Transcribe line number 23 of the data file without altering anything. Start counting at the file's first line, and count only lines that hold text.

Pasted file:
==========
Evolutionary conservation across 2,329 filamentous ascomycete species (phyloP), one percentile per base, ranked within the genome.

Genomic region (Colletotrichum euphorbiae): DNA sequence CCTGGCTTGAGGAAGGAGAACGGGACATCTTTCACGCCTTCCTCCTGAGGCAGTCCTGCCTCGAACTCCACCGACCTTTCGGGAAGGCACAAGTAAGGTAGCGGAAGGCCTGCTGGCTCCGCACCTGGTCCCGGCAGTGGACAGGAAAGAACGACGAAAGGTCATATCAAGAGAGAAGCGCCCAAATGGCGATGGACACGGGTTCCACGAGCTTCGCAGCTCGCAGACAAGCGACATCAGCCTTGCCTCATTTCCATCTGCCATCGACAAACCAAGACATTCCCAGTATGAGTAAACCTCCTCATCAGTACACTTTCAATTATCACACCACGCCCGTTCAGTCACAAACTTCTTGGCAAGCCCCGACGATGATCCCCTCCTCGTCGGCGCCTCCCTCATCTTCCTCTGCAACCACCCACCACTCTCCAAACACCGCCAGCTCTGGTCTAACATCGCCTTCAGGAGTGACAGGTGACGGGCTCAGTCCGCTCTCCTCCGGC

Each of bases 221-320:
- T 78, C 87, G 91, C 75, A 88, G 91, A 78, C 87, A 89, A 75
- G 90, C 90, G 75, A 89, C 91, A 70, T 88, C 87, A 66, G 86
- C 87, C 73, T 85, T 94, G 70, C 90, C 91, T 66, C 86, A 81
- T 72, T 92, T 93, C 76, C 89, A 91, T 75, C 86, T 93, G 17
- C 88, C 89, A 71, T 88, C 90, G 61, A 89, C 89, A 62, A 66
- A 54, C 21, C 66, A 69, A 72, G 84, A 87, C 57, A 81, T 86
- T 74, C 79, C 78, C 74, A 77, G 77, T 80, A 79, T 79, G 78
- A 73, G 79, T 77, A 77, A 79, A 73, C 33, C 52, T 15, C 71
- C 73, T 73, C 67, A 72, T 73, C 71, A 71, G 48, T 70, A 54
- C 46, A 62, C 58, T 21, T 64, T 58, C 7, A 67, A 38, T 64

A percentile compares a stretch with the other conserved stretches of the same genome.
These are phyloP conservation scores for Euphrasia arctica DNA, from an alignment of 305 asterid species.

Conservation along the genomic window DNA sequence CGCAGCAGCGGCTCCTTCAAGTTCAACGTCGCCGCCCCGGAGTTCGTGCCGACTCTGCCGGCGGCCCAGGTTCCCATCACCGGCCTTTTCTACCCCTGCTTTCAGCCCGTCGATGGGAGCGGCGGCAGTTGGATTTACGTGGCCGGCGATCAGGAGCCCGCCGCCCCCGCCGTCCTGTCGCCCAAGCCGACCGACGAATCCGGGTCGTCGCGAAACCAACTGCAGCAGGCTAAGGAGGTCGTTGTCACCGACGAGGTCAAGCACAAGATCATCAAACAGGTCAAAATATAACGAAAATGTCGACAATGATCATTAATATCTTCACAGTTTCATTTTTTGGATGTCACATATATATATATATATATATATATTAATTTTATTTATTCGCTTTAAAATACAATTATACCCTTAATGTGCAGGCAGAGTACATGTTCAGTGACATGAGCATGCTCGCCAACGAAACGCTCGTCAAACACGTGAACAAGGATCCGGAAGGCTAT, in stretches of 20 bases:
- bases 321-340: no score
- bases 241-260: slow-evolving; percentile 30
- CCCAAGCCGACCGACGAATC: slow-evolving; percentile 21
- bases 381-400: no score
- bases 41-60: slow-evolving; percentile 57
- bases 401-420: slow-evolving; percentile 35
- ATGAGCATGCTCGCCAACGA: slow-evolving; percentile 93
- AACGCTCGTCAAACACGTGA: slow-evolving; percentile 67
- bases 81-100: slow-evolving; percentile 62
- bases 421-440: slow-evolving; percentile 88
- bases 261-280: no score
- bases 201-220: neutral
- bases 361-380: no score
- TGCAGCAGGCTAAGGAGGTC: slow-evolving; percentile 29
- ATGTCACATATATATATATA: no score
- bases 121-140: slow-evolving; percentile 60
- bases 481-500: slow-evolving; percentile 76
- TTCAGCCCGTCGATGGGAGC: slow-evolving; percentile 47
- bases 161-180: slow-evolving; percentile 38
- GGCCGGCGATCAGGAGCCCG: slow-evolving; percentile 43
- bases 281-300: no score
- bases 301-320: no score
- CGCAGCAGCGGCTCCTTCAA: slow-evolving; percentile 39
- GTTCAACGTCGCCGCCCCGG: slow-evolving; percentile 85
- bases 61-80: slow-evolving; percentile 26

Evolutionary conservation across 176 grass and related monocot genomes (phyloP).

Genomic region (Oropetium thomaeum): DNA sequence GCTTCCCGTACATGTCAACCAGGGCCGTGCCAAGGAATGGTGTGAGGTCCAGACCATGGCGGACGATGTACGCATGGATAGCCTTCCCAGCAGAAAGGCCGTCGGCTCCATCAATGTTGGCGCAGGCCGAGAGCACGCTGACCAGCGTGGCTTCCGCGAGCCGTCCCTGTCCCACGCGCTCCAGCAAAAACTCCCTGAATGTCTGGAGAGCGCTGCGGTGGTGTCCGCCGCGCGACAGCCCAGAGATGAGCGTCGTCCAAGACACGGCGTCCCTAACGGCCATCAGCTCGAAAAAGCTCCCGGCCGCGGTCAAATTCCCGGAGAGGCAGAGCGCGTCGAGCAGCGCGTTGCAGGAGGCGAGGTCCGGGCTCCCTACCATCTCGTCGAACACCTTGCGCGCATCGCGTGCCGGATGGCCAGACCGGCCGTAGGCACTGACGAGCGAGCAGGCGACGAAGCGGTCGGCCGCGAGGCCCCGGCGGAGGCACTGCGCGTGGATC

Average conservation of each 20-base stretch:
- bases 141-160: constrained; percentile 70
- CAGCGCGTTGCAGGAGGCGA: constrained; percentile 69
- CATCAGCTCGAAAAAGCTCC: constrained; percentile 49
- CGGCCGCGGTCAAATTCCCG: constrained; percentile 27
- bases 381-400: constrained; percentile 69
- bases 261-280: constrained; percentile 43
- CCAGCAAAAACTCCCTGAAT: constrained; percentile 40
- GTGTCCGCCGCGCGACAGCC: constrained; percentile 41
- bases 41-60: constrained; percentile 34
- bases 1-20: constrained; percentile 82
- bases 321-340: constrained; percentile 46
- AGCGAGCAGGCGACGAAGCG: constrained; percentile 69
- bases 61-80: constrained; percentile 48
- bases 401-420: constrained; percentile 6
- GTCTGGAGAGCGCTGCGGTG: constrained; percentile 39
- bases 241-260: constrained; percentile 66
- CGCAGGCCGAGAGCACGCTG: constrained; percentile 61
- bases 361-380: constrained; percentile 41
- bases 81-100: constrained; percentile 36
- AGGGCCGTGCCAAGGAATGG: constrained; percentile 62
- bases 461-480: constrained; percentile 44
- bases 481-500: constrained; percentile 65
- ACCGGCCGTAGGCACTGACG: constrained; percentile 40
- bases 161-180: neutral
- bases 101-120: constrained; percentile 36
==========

- ATGAGCATGCTCGCCAACGA: slow-evolving; percentile 93